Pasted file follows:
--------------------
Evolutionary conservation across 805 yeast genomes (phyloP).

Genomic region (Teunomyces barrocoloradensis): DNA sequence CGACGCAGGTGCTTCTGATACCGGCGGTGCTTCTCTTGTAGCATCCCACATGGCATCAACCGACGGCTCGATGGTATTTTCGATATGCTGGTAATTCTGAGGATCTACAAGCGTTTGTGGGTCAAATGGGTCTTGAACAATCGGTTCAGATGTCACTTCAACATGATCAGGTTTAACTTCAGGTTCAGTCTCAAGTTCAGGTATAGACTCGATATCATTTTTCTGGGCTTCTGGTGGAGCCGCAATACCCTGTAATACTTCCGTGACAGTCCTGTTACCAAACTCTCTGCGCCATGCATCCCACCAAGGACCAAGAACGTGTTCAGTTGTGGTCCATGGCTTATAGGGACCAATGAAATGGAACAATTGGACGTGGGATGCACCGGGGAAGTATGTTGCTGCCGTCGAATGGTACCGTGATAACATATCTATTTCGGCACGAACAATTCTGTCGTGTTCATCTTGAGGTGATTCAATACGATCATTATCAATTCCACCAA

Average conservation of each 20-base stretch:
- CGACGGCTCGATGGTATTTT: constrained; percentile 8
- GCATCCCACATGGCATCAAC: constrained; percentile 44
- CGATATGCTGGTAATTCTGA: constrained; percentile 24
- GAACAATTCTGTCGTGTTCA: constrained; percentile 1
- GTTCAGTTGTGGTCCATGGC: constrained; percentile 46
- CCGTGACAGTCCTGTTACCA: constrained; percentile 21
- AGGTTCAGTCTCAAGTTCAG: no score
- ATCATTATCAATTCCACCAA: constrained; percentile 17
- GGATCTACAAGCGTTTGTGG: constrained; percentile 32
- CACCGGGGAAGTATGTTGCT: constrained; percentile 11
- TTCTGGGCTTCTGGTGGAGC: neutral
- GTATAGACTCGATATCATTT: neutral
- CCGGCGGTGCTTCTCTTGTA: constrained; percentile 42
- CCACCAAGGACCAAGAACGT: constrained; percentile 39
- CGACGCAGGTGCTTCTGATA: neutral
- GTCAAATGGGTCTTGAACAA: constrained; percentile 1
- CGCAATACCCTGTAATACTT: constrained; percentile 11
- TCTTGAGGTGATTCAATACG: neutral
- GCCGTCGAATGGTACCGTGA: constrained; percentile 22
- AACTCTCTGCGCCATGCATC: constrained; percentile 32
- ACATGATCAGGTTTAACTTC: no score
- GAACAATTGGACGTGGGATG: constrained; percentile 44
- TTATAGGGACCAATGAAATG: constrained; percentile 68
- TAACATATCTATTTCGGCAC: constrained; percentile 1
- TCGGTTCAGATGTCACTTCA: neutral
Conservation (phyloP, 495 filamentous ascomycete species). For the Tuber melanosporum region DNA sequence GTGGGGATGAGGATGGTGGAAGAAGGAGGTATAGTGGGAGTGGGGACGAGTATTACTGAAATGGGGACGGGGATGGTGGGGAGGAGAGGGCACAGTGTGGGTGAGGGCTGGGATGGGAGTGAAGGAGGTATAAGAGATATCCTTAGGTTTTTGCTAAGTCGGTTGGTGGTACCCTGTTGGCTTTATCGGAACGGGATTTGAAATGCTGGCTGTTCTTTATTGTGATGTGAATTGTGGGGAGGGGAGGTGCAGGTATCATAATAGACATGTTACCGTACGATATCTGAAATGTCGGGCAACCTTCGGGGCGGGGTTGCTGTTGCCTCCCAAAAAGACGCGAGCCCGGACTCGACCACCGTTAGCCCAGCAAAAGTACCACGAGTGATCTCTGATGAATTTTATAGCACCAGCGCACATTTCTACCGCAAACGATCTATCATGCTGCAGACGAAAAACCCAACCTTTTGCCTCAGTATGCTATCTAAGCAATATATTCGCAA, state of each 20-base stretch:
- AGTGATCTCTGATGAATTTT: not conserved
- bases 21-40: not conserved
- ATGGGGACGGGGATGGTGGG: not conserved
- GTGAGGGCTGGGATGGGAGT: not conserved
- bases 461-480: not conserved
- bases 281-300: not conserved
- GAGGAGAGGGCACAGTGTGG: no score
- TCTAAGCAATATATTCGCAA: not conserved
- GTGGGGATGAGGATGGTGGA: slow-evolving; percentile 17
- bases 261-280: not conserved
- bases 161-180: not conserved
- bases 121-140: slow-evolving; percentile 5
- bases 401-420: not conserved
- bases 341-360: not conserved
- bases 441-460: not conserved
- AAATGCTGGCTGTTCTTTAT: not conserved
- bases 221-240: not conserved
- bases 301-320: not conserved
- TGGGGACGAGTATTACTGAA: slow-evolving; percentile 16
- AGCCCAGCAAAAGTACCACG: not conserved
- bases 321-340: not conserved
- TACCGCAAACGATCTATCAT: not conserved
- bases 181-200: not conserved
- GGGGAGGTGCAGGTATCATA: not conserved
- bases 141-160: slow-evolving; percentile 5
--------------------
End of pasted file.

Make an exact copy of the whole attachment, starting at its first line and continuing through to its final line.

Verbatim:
Evolutionary conservation across 805 yeast genomes (phyloP).

Genomic region (Teunomyces barrocoloradensis): DNA sequence CGACGCAGGTGCTTCTGATACCGGCGGTGCTTCTCTTGTAGCATCCCACATGGCATCAACCGACGGCTCGATGGTATTTTCGATATGCTGGTAATTCTGAGGATCTACAAGCGTTTGTGGGTCAAATGGGTCTTGAACAATCGGTTCAGATGTCACTTCAACATGATCAGGTTTAACTTCAGGTTCAGTCTCAAGTTCAGGTATAGACTCGATATCATTTTTCTGGGCTTCTGGTGGAGCCGCAATACCCTGTAATACTTCCGTGACAGTCCTGTTACCAAACTCTCTGCGCCATGCATCCCACCAAGGACCAAGAACGTGTTCAGTTGTGGTCCATGGCTTATAGGGACCAATGAAATGGAACAATTGGACGTGGGATGCACCGGGGAAGTATGTTGCTGCCGTCGAATGGTACCGTGATAACATATCTATTTCGGCACGAACAATTCTGTCGTGTTCATCTTGAGGTGATTCAATACGATCATTATCAATTCCACCAA

Average conservation of each 20-base stretch:
- CGACGGCTCGATGGTATTTT: constrained; percentile 8
- GCATCCCACATGGCATCAAC: constrained; percentile 44
- CGATATGCTGGTAATTCTGA: constrained; percentile 24
- GAACAATTCTGTCGTGTTCA: constrained; percentile 1
- GTTCAGTTGTGGTCCATGGC: constrained; percentile 46
- CCGTGACAGTCCTGTTACCA: constrained; percentile 21
- AGGTTCAGTCTCAAGTTCAG: no score
- ATCATTATCAATTCCACCAA: constrained; percentile 17
- GGATCTACAAGCGTTTGTGG: constrained; percentile 32
- CACCGGGGAAGTATGTTGCT: constrained; percentile 11
- TTCTGGGCTTCTGGTGGAGC: neutral
- GTATAGACTCGATATCATTT: neutral
- CCGGCGGTGCTTCTCTTGTA: constrained; percentile 42
- CCACCAAGGACCAAGAACGT: constrained; percentile 39
- CGACGCAGGTGCTTCTGATA: neutral
- GTCAAATGGGTCTTGAACAA: constrained; percentile 1
- CGCAATACCCTGTAATACTT: constrained; percentile 11
- TCTTGAGGTGATTCAATACG: neutral
- GCCGTCGAATGGTACCGTGA: constrained; percentile 22
- AACTCTCTGCGCCATGCATC: constrained; percentile 32
- ACATGATCAGGTTTAACTTC: no score
- GAACAATTGGACGTGGGATG: constrained; percentile 44
- TTATAGGGACCAATGAAATG: constrained; percentile 68
- TAACATATCTATTTCGGCAC: constrained; percentile 1
- TCGGTTCAGATGTCACTTCA: neutral
Conservation (phyloP, 495 filamentous ascomycete species). For the Tuber melanosporum region DNA sequence GTGGGGATGAGGATGGTGGAAGAAGGAGGTATAGTGGGAGTGGGGACGAGTATTACTGAAATGGGGACGGGGATGGTGGGGAGGAGAGGGCACAGTGTGGGTGAGGGCTGGGATGGGAGTGAAGGAGGTATAAGAGATATCCTTAGGTTTTTGCTAAGTCGGTTGGTGGTACCCTGTTGGCTTTATCGGAACGGGATTTGAAATGCTGGCTGTTCTTTATTGTGATGTGAATTGTGGGGAGGGGAGGTGCAGGTATCATAATAGACATGTTACCGTACGATATCTGAAATGTCGGGCAACCTTCGGGGCGGGGTTGCTGTTGCCTCCCAAAAAGACGCGAGCCCGGACTCGACCACCGTTAGCCCAGCAAAAGTACCACGAGTGATCTCTGATGAATTTTATAGCACCAGCGCACATTTCTACCGCAAACGATCTATCATGCTGCAGACGAAAAACCCAACCTTTTGCCTCAGTATGCTATCTAAGCAATATATTCGCAA, state of each 20-base stretch:
- AGTGATCTCTGATGAATTTT: not conserved
- bases 21-40: not conserved
- ATGGGGACGGGGATGGTGGG: not conserved
- GTGAGGGCTGGGATGGGAGT: not conserved
- bases 461-480: not conserved
- bases 281-300: not conserved
- GAGGAGAGGGCACAGTGTGG: no score
- TCTAAGCAATATATTCGCAA: not conserved
- GTGGGGATGAGGATGGTGGA: slow-evolving; percentile 17
- bases 261-280: not conserved
- bases 161-180: not conserved
- bases 121-140: slow-evolving; percentile 5
- bases 401-420: not conserved
- bases 341-360: not conserved
- bases 441-460: not conserved
- AAATGCTGGCTGTTCTTTAT: not conserved
- bases 221-240: not conserved
- bases 301-320: not conserved
- TGGGGACGAGTATTACTGAA: slow-evolving; percentile 16
- AGCCCAGCAAAAGTACCACG: not conserved
- bases 321-340: not conserved
- TACCGCAAACGATCTATCAT: not conserved
- bases 181-200: not conserved
- GGGGAGGTGCAGGTATCATA: not conserved
- bases 141-160: slow-evolving; percentile 5